The issue of symmetry -- or a fundamental lack of symmetry -- must also be recognized at the outset. There are no two "sides" from the point of view of power, of the ability to resolve the conflict equitably -- and even of responsibility. We often speak of "two sides," each of which must "stop the violence' or which is "equally guilty" of perpetuating the conflict. But this ignores the fundamental imbalance of the situation.

One "side," Israel, is an internationally recognized state with one of the most powerful military forces in the world (including 200-300 nuclear warheads, making it the world's fifth largest nuclear nation) and an economy more than 20 times larger than that of the Palestinians. And it is the occupier.

The other "side" is a fragmented, stateless, impoverished, vulnerable and traumatized people (70% of which are refugees or displaced persons) possessing no sovereignty and only a lightly armed militia. And it is occupied -- or exiled. The Palestinians, moreover, are in a situation of resisting colonization -- a right recognized in international law -- which differentiates their use of "violence"-as-resistance to Israel's "violence"-as-repression, the latter a violation of the right of self-determination. While Palestinians must also be held accountable for their actions, including the use of terrorism, their situation is qualitatively different from that of the Israelis whose use of state terror and systematic violations of human rights (in making its occupation permanent) involve a much greater degree of choice.

From here I would like to make one other fundamental point: the Israeli Occupation is not simply a reaction to terrorism or a means of self-defense, but is an expression of a pro-active policy of de facto annexation that began immediately after the 1967 war. It is a goal in and of itself, which has generated over the years a high degree of suffering, violence and human rights violations. Israel tries to deflect attention from this fact by presenting its military actions and policies of repression as mere reactions to "Palestinian violence and intransigence."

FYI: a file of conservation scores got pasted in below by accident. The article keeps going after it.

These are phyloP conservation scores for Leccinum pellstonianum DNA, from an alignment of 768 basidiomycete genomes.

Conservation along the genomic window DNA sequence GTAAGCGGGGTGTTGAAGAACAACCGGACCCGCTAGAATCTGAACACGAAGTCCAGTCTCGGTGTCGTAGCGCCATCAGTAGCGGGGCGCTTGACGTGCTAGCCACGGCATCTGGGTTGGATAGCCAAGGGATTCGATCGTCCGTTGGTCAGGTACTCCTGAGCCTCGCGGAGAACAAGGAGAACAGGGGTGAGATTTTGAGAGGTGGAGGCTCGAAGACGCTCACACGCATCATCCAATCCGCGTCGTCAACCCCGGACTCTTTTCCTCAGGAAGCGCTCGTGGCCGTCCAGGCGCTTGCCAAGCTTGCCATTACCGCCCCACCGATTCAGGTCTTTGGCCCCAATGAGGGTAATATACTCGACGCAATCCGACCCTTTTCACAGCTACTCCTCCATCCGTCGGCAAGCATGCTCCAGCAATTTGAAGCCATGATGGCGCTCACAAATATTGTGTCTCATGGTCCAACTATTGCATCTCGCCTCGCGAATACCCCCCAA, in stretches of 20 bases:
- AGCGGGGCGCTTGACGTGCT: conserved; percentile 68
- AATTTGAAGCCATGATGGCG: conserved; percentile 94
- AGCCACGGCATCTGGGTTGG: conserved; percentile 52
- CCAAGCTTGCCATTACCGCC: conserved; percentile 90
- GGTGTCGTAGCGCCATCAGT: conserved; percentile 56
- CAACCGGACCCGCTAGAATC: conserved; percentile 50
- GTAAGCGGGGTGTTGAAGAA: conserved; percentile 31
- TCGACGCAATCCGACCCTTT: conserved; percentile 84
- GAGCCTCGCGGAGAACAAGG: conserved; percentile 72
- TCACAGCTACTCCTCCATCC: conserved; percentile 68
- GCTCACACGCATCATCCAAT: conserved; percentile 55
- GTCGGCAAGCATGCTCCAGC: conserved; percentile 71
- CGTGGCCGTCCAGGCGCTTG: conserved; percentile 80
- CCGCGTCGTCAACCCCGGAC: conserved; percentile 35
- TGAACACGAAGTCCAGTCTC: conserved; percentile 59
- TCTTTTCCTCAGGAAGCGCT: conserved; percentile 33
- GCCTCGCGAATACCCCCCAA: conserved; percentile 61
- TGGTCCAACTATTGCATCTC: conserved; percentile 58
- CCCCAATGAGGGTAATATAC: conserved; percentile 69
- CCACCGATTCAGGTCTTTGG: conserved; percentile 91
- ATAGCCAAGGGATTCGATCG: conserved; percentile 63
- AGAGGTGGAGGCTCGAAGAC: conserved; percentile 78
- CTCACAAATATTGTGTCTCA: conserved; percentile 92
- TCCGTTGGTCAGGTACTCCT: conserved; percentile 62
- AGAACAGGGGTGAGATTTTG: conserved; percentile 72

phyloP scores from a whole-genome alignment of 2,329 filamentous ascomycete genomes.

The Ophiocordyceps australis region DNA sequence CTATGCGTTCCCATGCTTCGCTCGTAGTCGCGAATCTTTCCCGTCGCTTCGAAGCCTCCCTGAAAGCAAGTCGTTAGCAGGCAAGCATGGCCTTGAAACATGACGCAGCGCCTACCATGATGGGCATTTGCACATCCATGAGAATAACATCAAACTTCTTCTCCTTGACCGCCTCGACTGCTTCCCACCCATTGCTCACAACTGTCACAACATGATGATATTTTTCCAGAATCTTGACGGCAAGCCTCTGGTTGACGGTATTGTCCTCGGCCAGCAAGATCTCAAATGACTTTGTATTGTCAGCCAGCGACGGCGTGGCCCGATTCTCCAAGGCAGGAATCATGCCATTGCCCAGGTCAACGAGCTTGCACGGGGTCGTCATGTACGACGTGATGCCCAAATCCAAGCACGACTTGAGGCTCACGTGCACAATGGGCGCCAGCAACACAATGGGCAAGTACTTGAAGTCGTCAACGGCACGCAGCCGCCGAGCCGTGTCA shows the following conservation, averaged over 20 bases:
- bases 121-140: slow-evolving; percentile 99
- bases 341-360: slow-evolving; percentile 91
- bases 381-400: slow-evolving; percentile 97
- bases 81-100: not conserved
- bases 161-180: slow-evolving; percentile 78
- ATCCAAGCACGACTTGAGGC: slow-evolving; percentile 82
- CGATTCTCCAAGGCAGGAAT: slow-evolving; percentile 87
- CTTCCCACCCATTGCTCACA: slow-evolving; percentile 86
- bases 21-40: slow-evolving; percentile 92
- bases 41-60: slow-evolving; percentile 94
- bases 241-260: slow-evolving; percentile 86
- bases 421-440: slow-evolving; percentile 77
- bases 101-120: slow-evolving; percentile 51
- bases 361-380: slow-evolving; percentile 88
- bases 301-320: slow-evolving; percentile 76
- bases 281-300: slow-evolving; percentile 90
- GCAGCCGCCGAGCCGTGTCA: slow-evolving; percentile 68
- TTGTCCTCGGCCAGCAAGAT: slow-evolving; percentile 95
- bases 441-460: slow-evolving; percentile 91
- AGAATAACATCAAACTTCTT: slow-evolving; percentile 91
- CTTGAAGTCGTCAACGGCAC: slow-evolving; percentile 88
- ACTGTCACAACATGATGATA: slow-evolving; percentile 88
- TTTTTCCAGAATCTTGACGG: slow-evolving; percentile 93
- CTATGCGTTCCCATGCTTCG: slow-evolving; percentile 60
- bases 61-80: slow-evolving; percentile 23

In this way it has made the Occupation disappear from the discourse. This presentation rests on the fundamental proposition that the Occupation is an outcome of conscious Israeli policy of controlling the entire "Land of Israel" from the Jordan to the Mediterranean. Nothing illustrates this better than the construction of more than 200 Israeli settlements -- 44 in the year and a half of Sharon's premiership alone. It is the Occupation and its role in preventing the Palestinians from realizing their right of self-determination that is the source of the conflict, not Palestinian resistance.

What flows from all of this is an Israeli attitude of impunity towards Palestinian human rights and a disregard even a rejection of international humanitarian law as applying to either Palestinians or to the situation of occupation. Virtually all of Israel's occupation of Palestinian lands violates human rights conventions and especially the Fourth Geneva Convention that forbids an occupying power from making its presence a permanent one. Thus:

-- Article 3 prohibits "outrages upon personal dignity, in particular humiliating and degrading treatment," a routine element of Palestinian life under Israel's occupation.

-- Article 32 forbids assassinations, and any brutalization of the civilian population, including their treatment at checkpoints and in "security searches."

-- Article 33 prohibiting pillage would obtain to Israel's extensive use of West Bank and Gazan water resources, especially as they are denied the local population. It also prohibits the use of collective punishment, as represented by the imposition of closure, curfew, house demolitions and many other routine actions of the Occupation Authorities.

-- Article 39 stipulates: "Protected persons [residents of occupied lands] who, as a result of the war, have lost their gainful employment, shall be granted the opportunity to find paid employment." It thereby prohibits the imposition a permanent "closure" on the Occupied Territories, such as Israel has done since 1993.

-- Article 49 forbids deportations and any "forcible transfers," which would include such common practices as revoking Jerusalem IDs or banning Palestinians from returning from work, study or travel abroad. It also stipulates that "The Occupying Power shall not...transfer parts of its own civilian population into territories it occupies" a clear ban on settlements.